Historical Trivia

When Your 19th Century Characters Need to Sound Like Real People

When you’re a historic fiction writer, you need to provide a solid plot, characters your readers will love (or love to hate), a fully-alive, realistic world and, possibly, a few real historical events or people to add into the mix.  In addition, your characters also need to sound believable. 

It’s a lot to juggle!

Let’s face it, there’s nothing more jarring than a soldier or doctor prior to WWI using the term “shell-shocked,” or a character in the 1920’s describing something as “awesome” instead of “the bee’s knees.” Once you find appropriate dialogue, you don’t want to use slang that’s so archaic or off-the-wall your readers have no idea what you’re talking about.

What’s a HF writer to do?

Fortunately, there are a number of slang dictionaries online and I dug through them all while writing Mystery on the Mersey – which is set in 1862.  Until I found Passing English of the Victorian Era (1909).  This was the last resource I needed.

The Victorian Era encompasses 63 years, from 1837 – 1901.  But slang changed a lot over that time period, you say.  No worries!  Passing English not only indicates when the term was used, but also whether its origination was British, Irish, Scottish, or American and, in some instances, specific regional or occupational usage.  My one gripe would be that there’s no index, but hey, I’m a historic fiction writer.  I love digging into research and falling down the rabbit hole.  And bonus! It’s available online here where you can search it.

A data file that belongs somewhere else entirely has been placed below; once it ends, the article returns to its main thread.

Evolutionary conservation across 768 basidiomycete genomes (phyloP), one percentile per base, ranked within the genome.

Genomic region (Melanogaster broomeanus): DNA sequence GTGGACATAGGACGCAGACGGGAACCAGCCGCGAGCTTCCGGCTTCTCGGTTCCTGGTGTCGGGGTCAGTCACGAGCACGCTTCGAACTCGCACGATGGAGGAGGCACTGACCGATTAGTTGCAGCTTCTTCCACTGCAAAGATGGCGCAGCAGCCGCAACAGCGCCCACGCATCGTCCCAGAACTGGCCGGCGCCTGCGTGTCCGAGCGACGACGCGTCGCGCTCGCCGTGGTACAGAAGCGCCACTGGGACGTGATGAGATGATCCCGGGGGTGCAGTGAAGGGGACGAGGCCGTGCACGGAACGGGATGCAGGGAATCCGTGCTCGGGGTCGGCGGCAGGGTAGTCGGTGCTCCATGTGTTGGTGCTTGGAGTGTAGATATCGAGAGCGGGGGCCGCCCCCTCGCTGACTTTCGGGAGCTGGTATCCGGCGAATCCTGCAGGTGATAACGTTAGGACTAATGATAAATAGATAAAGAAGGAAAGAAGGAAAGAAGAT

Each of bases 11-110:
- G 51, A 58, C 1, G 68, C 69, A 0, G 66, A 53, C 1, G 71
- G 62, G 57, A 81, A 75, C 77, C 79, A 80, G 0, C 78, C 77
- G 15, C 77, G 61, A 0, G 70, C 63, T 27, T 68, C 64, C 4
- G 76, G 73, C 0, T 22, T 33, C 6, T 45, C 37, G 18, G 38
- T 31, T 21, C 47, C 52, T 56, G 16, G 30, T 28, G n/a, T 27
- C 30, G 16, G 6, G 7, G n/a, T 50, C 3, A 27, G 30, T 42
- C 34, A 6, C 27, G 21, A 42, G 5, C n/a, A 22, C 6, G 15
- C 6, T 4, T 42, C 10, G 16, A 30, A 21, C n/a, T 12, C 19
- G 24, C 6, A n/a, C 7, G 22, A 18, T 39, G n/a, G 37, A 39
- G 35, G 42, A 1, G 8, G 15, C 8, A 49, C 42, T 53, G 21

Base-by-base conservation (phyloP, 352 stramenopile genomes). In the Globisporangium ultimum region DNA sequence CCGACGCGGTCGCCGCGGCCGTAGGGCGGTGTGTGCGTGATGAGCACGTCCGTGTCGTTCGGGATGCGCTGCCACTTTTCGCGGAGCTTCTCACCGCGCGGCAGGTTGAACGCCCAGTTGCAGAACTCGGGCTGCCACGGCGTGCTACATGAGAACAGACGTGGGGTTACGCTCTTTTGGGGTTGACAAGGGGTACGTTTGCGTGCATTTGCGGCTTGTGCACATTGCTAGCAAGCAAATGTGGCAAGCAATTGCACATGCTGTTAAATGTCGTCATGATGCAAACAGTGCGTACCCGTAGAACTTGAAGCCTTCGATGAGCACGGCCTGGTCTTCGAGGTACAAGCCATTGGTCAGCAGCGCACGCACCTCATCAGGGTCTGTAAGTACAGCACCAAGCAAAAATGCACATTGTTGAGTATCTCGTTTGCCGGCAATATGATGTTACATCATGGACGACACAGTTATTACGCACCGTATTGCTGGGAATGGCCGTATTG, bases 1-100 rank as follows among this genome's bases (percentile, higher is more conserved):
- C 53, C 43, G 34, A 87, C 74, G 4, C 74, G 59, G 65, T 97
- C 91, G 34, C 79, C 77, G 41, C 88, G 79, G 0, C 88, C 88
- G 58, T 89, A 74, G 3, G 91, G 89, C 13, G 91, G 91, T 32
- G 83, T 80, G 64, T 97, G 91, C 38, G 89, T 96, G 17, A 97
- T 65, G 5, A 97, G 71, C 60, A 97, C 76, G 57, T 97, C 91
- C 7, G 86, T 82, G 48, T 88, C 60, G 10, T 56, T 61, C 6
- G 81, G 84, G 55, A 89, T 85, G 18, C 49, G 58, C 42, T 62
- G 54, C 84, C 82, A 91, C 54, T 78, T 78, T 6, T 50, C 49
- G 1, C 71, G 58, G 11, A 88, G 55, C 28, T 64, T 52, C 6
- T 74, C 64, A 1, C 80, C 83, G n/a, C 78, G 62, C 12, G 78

Below is a run down, in no specific order, of some of the gems found in this book.

Tight as a biled (boiled) owl (American): Completely drunk. (Drunk is a popular entry. Some other ways to say drunk: bang the elephant; arfarfan’arf; be-argered; full as a goat; and up the pole).

Shake yer toe rag: Show a clean pair of heels – run away

‘ Arf-a-moe(1890 on): Abbreviation of half-a-moment

Blouser: To cover up, to hide or mislead

Don’t lose your hair: Don’t lose your temper (replacing “dash a wig”)

Barber’s Cat:  A skinny man

Inkslinger (Navy):  Purser’s clerk;  term of sovereign contempt

Meater (street slang):  Coward

Cop a mouse: Get a black eye

Looking seven ways for Sunday: (Lower London): Squinting

All his buttons on: Sharp, alive, not to be deceived, (similar to “sharp as a tack”)

Now you can translate this bully egging on a fight:  “What’s that?  You trying to blouser me?  Come ‘ere!  I’ll cop you a mouse!  Yeah, shake yer toe rag, ya meater.  That’s what I thought!”

Until next time, thank you for visiting!

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